Friday Night Forgotten Oldie: The ultimate example of Americana

Mickey Newbury was considered one of the best and most influential songwriters of his time, the late 60’s and early 70’s. 1968 was a monumental year as Newbury garnered three number one songs and a number five on four different musical charts:

1) Just Dropped In (To See What Condition My Condition Was In) on the Pop/Rock chart by the First Edition (#5)

2) Sweet Memories on the Easy Listening chart by Andy Williams (#1)

3) Time is a Thief on the R&B chart by Solomon Burke (#1)

4) Here Comes the Rain Baby on the Country chart by Eddy Arnold (#1)

No one’s done it ever since. A possibly even bigger feat, though, was still ahead.

From an essay on Newbury’s own website:

Imagine merging Civil War era songs of the North, South and African-American slaves into one unified movement. On a starry evening in May of 1970 while appearing on stage at the Bitter End West, Newbury did just that. The impromptu arrangement just came together on that magical night and in one moment of brilliant inspiration.

We get more details from Australian blogger Geoffrey McDonnell who writes about that night backstage at the Bitter End West in Los Angeles.

It was a time of frequent newspaper headlines about whites in newly integrated Southern schools insisting on Dixie as the school fight song, and blacks protesting because to them it was an anthem of white supremacy.

Newbury was annoyed because he saw nothing in the song itself that should make it the exclusive property of one-time segregationists, and on a whim he announced that he would sing it that night just to prove a point. The Bitter End’s manager, Paul Colby, was alarmed at the prospect — at first laughing nervously on the off-chance that Newbury was joking. But when he realized that the star of the evening was absolutely serious, he began explaining with rapid-fire urgency that Dixie was not exactly the type of song that a bunch of radicalized young Californians had turned out to hear.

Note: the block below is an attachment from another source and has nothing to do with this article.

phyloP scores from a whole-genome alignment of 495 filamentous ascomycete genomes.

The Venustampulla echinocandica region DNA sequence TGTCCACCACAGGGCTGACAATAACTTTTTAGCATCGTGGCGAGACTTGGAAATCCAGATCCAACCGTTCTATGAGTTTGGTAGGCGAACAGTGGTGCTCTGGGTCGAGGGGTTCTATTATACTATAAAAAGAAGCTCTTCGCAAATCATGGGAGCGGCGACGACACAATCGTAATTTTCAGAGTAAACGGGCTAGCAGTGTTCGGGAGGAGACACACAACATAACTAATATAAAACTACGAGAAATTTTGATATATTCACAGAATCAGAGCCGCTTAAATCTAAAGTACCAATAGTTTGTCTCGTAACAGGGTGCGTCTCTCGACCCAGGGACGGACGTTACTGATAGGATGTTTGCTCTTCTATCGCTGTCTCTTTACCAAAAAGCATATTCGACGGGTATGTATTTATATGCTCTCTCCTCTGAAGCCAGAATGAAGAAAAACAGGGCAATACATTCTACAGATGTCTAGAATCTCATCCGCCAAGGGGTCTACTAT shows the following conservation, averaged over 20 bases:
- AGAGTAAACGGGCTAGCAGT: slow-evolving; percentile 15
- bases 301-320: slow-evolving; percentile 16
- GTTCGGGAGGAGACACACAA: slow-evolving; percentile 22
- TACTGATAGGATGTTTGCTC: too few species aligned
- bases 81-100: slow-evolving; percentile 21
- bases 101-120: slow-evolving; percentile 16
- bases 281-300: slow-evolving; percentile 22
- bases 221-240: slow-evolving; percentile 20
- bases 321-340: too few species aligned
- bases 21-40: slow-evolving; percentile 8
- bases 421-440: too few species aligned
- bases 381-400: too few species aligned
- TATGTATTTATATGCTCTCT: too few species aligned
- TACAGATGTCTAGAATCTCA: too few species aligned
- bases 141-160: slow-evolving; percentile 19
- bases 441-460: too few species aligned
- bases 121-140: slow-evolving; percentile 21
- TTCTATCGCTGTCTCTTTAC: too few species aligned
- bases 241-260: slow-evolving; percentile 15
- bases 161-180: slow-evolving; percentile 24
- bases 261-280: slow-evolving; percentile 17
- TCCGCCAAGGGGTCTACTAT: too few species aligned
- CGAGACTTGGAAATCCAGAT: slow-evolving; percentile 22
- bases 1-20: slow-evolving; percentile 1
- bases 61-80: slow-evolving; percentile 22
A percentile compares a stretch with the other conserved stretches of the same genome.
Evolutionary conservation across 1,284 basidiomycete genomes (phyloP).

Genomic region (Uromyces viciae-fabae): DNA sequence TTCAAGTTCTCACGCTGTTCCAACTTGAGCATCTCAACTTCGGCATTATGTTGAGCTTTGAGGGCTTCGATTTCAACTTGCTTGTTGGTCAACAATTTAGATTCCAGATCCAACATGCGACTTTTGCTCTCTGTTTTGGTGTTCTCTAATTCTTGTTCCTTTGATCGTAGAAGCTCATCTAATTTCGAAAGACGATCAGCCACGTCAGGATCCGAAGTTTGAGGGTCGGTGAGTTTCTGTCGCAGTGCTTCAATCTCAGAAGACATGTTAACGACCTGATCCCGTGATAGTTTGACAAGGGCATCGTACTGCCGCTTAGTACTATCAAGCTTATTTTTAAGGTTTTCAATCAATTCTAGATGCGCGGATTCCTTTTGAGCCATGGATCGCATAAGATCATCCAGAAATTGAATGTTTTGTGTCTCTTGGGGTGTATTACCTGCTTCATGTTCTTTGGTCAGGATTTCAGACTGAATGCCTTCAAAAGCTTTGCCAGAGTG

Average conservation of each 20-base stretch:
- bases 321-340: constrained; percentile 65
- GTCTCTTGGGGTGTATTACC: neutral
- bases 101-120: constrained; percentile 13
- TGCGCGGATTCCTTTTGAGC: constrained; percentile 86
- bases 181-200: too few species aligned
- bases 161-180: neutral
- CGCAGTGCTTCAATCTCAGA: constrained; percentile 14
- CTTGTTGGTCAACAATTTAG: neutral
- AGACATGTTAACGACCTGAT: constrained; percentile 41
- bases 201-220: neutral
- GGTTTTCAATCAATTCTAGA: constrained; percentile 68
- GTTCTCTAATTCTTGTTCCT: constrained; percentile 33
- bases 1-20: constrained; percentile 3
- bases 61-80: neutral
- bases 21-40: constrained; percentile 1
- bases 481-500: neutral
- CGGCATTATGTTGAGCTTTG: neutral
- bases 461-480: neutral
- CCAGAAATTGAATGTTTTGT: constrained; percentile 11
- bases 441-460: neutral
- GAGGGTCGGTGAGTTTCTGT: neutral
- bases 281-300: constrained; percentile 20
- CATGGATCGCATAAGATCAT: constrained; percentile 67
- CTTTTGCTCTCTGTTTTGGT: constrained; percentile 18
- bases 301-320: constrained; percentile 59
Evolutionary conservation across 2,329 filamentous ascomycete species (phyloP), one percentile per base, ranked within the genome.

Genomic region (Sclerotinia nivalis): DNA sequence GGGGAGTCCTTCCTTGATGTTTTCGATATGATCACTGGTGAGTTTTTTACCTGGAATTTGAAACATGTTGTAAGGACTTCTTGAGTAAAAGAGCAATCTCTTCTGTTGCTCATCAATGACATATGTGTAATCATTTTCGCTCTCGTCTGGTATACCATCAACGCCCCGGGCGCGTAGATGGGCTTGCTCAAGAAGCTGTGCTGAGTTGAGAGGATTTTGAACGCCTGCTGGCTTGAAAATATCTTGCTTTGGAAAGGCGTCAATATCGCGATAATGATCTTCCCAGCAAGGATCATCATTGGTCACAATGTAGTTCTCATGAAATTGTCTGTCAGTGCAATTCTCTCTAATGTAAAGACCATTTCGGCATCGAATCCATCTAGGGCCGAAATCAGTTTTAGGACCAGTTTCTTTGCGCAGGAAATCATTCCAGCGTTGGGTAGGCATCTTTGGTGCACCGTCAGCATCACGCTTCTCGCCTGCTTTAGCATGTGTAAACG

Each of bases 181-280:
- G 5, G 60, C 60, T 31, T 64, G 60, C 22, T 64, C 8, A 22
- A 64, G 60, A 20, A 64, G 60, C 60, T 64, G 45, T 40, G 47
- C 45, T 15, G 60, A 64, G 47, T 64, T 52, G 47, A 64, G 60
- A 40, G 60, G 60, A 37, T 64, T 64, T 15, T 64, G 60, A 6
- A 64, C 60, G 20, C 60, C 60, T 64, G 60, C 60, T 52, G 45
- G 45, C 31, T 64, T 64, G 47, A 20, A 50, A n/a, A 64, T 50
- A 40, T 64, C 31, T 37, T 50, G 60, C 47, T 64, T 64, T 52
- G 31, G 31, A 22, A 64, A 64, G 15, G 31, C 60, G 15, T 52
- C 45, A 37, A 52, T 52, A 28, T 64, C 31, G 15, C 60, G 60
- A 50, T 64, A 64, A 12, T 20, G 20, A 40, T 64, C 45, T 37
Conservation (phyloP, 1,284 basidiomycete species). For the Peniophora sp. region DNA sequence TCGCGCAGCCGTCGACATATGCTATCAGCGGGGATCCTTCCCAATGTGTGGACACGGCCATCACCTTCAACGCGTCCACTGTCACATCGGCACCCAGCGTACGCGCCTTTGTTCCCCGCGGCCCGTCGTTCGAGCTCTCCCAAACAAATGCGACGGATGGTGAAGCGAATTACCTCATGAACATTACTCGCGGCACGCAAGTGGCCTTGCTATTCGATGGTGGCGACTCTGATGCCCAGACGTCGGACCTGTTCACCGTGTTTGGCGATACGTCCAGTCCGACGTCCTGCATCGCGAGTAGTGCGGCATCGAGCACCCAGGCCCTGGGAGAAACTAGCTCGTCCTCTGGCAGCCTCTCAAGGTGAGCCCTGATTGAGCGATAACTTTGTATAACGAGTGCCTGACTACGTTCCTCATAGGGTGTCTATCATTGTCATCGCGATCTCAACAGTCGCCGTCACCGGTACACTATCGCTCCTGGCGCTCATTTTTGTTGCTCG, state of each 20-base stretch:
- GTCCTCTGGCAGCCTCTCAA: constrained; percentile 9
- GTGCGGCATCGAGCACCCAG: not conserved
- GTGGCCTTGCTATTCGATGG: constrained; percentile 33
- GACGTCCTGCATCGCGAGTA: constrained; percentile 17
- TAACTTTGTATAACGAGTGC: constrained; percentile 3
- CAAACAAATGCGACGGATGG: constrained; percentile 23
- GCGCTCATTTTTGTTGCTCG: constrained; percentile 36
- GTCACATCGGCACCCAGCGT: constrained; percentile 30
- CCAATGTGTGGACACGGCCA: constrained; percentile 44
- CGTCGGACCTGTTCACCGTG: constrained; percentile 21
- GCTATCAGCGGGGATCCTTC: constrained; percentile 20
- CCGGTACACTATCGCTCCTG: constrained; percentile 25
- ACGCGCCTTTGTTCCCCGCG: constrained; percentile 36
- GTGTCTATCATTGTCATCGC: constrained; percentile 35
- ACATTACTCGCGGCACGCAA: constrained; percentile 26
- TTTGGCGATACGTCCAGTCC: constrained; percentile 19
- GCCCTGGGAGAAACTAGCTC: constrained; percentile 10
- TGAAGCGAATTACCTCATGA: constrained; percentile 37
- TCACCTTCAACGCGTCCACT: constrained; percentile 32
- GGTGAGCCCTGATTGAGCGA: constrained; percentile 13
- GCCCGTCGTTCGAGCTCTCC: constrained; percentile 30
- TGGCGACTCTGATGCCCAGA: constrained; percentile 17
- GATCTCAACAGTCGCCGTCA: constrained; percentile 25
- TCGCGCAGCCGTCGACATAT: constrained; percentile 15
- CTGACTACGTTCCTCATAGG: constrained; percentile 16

No matter. Newbury was undeterred, and when he got onstage he ran through part of his normal set, and then with a gentle strum of his guitar, he began to sing the words, ”Oh I wish I was in the land of cotton.” But instead of belting them out in the rebel-yell style that everybody was accustomed to, he plucked the notes slowly on his old guitar, and his voice took on a rich, haunting quality that called up a different set of images — visions not of a mean-spirited South, but of a poignant South, a land caught in the grips of tragedy and suffering for 150 years.

There was power in the transformation, and it grew even stronger as Newbury shifted in midnote to The Battle Hymn of the Republic, and then to an antebellum gospel song called All My Trials. Before the impromptu trilogy was completed, it had become one of the most supercharged events in the history of the Bitter End West.

“An American Trilogy” has been called “an indelible, essential work of the American songbook,” and “a great slice of Americana” that “bonds minority, Southern and Northern issues into a common lament.”

Brian Hinton wrote it has become “the ultimate example of Americana. It somehow evokes the birth of modern America.”

Newbury died in 2002. He was 62.

A remarkable 530 different artists or groups have recorded “An American Trilogy,” but none more famous than Elvis who made it a staple of his live concerts. Elvis’ rendition is stirring and emotional to say the least and his fans know it very well.

“Elvis on Tour” is a Golden Globe Award-winning American musical-documentary motion picture released by MGM in 1972. It was the thirty-third and final motion picture to star Elvis Presley before his death in 1977.

The force. It’s there. Prepare to be blown away.

Friday Night Forgotten Oldie: She’s #1 again, and again, and again

hen it comes to music, this nostalgic blogger knows that what is old can be new.

Until a little over two years ago the last time Diana Ross had a solo hit that went to #1 was in 1980 with “Upside Down.” Not that her incredible career needed any additional gold. But more chart-toppers were on the way.

Today (Friday) “Supertonic” featuring new remixes of nine classics by Ross is released  on CD and crystal-clear vinyl. The collection was remixed by Eric Kupper, American DJ, producer, arranger, writer and remixer who has had tremendous success with his mixes of Ms. Ross’ work. All remixes are created from the original multi-tracks of the masters taken from the Motown vaults.

“Supertonic” includes four consecutive #1 hits.  “Ain’t No Mountain High Enough” reached #1 in 2018, “I’m Coming Out/Upside Down” also reached #1 in 2018, “The Boss” in 2019, and the latest, “Love Hangover” in March of this year. All four topped Billboard’s Dance Club Songs Chart.

The original version of “Love Hangover” went to #1 on the Billboard Hot 100, Hot Soul Singles and Hot Dance Club Play charts simultaneously in May 1976. The disco recording began with a slow, sultry intro.